Centrally acting antitussives

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Centrally acting antitussives Empty Centrally acting antitussives

Post  counselor on Mon Oct 15, 2012 12:04 pm

Centrally acting antitussives

The cough is a defense mechanism designed to protect the airway from inhaled pollutants and prevent the accumulation of mucus.

Cough is a symptom present:
1) in most of the diseases that affect the respiratory system (inflammation of the upper airways, tracheitis, bronchitis, asthma in children, bronchioloalveolar carcinoma).
2) in diseases affecting other organs (congestive heart failure evokes cough).
3) during pharmacological treatment with drugs that evoke cough (eg ACE inhibitors)

So you need to ask the patient:
if the cough persists for weeks
If you experience fever, fatigue, weight loss
If you develop chest pain
If you have mucopurulent sputum or sputum blood
If the subject is heart disease
If you are taking ACE inhibitors

If at least one answer is yes immediately medical advice.
If the answer is still no (and the cough is probably due to inflammation of the upper airways by cooling) the pharmacist must:

Giving advice nonpharmacological
Do not smoke
Avoid smoky environments
Humidify the air
Consult your doctor after a few days if the cough persists

Giving advice pharmacological
Before you give them, the pharmacist must always ask the patient what type of cough has
1) Dry cough, is characteristic of bronchitis, tracheitis, pharyngitis, pulmonary viral. It 'annoying and prevents sleep.
2) Productive cough. E 'due to the need to eliminate viscous mucus or fluid produced in excessive amounts (chronic bronchitis, chronic obstructive pulmonary)
3) whooping cough. Dry cough with access, typical pertussis.
4) Cough dim. Typical diseases of the vocal cords.

DRUGS antitussives

Belong to this class of drugs
• Codeine
• Dextromethorphan
• dimemorfan
• Levopropossifene
• noscapine
• Dexclorfeniramina
• Diphenhydramine
• Sodium Dibunato
• Butamirato
• clobutinol
• cloperastine
• Dropopizina
• Levodropopizina
• Morclofone
• Pentossiverina
• Ossolamina
• Pipazetato
• Prenoxdiazina


1. Drugs are recommended in case of dry cough.
2. Are contraindicated in case of productive cough is not rational to use them in case of chronic bronchitis, cystic fibrosis to determine the risk of retention of secretions and pneumonia risk
3. It is not rational to associate or expectorants, mucolytics or to
4. What sedative to choose?? In relation to effectiveness is to say that in general they are all little studied, except codeine and dextromethorphan. Dextromethorphan has less Charges of abuse of codeine.
5. The majority of antitussives gives sedation that can be a serious problem in people taking other sedatives, who are debilitated, to which is required vigilance and readiness.
6. Peripherally acting antitussives, levodropopizina and dropopizina give less sedation, but are probably less effective
7. Caution in diabetic syrups. Use tablets or solutions with saccharin as a sweetener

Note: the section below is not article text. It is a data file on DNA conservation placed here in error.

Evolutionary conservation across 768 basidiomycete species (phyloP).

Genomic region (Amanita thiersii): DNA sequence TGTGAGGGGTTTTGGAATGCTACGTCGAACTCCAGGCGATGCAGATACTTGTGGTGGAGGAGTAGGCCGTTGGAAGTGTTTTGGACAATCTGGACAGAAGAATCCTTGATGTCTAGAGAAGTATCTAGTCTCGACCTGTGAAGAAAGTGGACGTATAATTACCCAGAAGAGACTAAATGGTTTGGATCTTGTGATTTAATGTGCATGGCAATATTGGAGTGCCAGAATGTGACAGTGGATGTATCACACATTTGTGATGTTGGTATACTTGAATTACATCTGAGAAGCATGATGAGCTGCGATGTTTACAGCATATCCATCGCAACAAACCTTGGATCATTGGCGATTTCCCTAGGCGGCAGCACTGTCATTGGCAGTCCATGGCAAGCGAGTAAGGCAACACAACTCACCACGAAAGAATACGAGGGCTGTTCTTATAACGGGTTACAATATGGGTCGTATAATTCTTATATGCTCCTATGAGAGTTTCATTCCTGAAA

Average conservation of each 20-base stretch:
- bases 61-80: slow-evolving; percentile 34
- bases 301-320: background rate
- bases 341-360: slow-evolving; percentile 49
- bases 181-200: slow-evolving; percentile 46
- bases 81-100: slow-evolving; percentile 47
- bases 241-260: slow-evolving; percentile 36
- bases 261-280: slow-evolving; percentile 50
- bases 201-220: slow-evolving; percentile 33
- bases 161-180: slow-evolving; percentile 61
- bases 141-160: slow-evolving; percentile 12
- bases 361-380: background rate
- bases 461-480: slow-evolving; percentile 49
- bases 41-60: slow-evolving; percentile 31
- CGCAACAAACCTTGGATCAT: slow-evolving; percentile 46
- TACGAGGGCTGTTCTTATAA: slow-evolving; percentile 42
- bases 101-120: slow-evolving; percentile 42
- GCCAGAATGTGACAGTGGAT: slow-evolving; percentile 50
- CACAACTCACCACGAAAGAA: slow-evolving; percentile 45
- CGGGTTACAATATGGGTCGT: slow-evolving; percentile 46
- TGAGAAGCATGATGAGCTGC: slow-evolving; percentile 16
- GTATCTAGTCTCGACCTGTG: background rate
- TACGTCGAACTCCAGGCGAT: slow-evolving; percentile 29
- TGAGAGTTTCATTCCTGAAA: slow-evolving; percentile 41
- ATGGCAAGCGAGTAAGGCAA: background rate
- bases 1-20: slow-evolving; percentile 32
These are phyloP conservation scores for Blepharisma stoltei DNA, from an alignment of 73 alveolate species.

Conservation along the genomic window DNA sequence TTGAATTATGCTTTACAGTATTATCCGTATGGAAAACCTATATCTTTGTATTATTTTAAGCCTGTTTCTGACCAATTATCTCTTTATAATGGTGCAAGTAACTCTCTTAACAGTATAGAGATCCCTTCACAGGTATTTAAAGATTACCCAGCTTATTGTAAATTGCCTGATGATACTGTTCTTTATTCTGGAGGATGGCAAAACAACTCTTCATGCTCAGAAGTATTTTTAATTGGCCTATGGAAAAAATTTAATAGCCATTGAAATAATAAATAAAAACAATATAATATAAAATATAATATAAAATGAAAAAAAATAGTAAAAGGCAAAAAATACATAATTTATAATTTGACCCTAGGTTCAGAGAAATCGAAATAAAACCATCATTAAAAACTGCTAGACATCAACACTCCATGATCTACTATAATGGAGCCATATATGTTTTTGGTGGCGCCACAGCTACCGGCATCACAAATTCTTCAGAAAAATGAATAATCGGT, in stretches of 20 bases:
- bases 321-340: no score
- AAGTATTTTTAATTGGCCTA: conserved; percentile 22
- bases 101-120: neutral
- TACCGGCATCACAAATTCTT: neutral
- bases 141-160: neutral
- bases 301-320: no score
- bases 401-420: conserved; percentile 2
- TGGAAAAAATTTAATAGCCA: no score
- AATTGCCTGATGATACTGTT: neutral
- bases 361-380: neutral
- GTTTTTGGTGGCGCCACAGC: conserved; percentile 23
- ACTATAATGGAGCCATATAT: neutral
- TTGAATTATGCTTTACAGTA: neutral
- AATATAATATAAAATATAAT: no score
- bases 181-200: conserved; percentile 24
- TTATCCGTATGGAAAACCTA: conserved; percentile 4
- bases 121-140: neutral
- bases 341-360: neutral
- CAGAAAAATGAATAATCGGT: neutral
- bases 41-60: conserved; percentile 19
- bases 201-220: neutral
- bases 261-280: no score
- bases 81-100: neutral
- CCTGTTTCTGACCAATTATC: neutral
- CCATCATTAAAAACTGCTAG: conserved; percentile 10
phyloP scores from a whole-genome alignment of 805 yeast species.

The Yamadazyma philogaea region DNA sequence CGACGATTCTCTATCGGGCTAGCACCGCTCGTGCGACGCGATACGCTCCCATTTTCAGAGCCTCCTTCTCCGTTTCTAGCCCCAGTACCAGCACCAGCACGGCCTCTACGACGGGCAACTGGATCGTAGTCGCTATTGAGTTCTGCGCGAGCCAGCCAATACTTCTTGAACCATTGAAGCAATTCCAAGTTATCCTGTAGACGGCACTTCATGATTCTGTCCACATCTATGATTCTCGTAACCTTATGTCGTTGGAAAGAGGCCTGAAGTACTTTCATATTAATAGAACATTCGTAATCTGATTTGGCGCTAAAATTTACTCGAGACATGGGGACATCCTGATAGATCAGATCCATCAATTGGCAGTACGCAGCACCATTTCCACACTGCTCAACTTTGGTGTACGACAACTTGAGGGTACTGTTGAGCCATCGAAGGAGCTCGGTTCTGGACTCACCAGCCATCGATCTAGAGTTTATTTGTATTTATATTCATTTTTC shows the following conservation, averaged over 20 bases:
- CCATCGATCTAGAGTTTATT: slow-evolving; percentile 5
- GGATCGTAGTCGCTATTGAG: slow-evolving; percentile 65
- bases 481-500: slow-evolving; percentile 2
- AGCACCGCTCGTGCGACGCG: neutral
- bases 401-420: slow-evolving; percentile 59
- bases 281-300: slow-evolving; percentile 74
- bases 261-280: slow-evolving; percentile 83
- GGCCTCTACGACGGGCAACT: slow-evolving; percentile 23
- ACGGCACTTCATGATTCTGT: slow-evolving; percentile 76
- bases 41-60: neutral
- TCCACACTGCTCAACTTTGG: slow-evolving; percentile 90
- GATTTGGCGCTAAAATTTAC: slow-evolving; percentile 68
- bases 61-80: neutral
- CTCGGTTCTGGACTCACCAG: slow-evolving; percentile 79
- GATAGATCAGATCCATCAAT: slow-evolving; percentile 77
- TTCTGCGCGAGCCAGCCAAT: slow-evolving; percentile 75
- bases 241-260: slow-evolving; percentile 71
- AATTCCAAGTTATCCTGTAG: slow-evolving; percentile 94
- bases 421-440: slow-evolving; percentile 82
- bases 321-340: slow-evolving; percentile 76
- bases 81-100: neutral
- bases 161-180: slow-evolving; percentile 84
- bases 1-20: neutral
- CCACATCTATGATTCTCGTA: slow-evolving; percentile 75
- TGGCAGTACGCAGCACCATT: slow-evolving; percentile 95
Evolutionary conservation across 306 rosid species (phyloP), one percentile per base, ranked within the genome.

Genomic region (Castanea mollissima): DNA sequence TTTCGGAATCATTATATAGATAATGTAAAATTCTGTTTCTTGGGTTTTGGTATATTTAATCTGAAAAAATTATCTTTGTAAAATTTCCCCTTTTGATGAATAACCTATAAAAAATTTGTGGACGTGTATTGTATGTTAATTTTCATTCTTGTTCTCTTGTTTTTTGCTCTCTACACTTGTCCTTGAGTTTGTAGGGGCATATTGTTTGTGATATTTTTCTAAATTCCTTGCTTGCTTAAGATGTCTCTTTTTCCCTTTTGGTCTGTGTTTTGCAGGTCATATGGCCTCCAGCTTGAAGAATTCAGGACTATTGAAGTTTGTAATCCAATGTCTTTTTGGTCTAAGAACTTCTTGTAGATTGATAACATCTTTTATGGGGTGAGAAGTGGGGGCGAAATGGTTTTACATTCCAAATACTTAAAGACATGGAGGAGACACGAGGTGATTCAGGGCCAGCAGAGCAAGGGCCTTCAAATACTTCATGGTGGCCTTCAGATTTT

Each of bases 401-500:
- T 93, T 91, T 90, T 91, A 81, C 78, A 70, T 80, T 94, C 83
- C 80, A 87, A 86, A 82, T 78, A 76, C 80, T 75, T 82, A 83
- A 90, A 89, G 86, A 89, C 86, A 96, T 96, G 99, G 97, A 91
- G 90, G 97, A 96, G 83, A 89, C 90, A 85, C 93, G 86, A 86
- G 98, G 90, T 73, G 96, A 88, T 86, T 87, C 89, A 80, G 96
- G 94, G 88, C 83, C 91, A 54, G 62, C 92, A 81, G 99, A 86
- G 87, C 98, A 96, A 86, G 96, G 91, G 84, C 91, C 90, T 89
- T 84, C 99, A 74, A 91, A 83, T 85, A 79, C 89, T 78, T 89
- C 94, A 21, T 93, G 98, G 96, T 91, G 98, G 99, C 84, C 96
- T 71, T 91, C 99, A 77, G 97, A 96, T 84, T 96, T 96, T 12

8. Under two years of age are recommended: cloperastine, Pentossiverina, Osseladina, Dibunato sodium. The tuaminoeptano seems to be better tolerated in children

It has mild opioid action on the cough center. Effectiveness of slightly less than that of codeine

Poor risk of abuse
Small central depression with drowsiness.
At very high doses respiratory depression (but no known cases of death). The effect is antagonized by naloxone well)
May cause bronchoconstriction (rarely)
May cause gastrointestinal disturbances.


Belong to this class of drugs:
• Acetylcysteine
• Mecisteina
• Mesna
• Steproninum
• Tiopronina
• Telmesteina
• Bromesina
• Ambrossolo
• Carbossicisteina
• Domiodolo
• sobrerol

Reduce the viscosity of mucus, making it easier to eliminate.
They break the disulfide bonds of the bronchial mucus glycoproteins. Can also separate the fibrils of DNA and proteins (sputum mucopurulent).
Appear to stimulate the ciliary activity

Mild stomach discomfort (heartburn and epigastric pain) orally
Bronchospasm possible for inhaled administration

1. They are suitable for productive cough is characterized by viscous mucus
2. There is clear evidence of their effectiveness
3. It is not rational to associate them with antitussives, while it may be rational to associate them with chemo-antibiotics for infectious complications
4. Attention to subjects with gastroduodenal ulcer, in the case of oral administration.
5. The sobrerol gives less stomach problems other mucolytics.
6. Warning to asthmatics. In these patients, it is useful to the association with  2 adrenergic agonist


Belong to this class of drugs:
• balms, oils, essences and their active ingredients (Altea, licorice, camphor, creosote, eucalyptus, mint, eucalyptus, menthol, thymol, Balsam of Tolu
• Guaiacol
• Guaiacetisal
• Guaifenesin
• Guaimesal
• Sulfoguaiacolo

These drugs increase the volume of secretions in the respiratory tract thus facilitating the removal by ciliary activity and coughing.
Their effectiveness is not certain

1. Indications for Use uncertain.
2. It is not rational to associate them with antitussives,
3. Better should be avoided by people with gastric disorders, and peptic ulcer or a history.
4. Best to avoid essential oils and their active ingredients that can depress mucociliary activity.
5. Avoid essential oils and their active ingredients in children with a tendency to febrile seizures or epilepsy.

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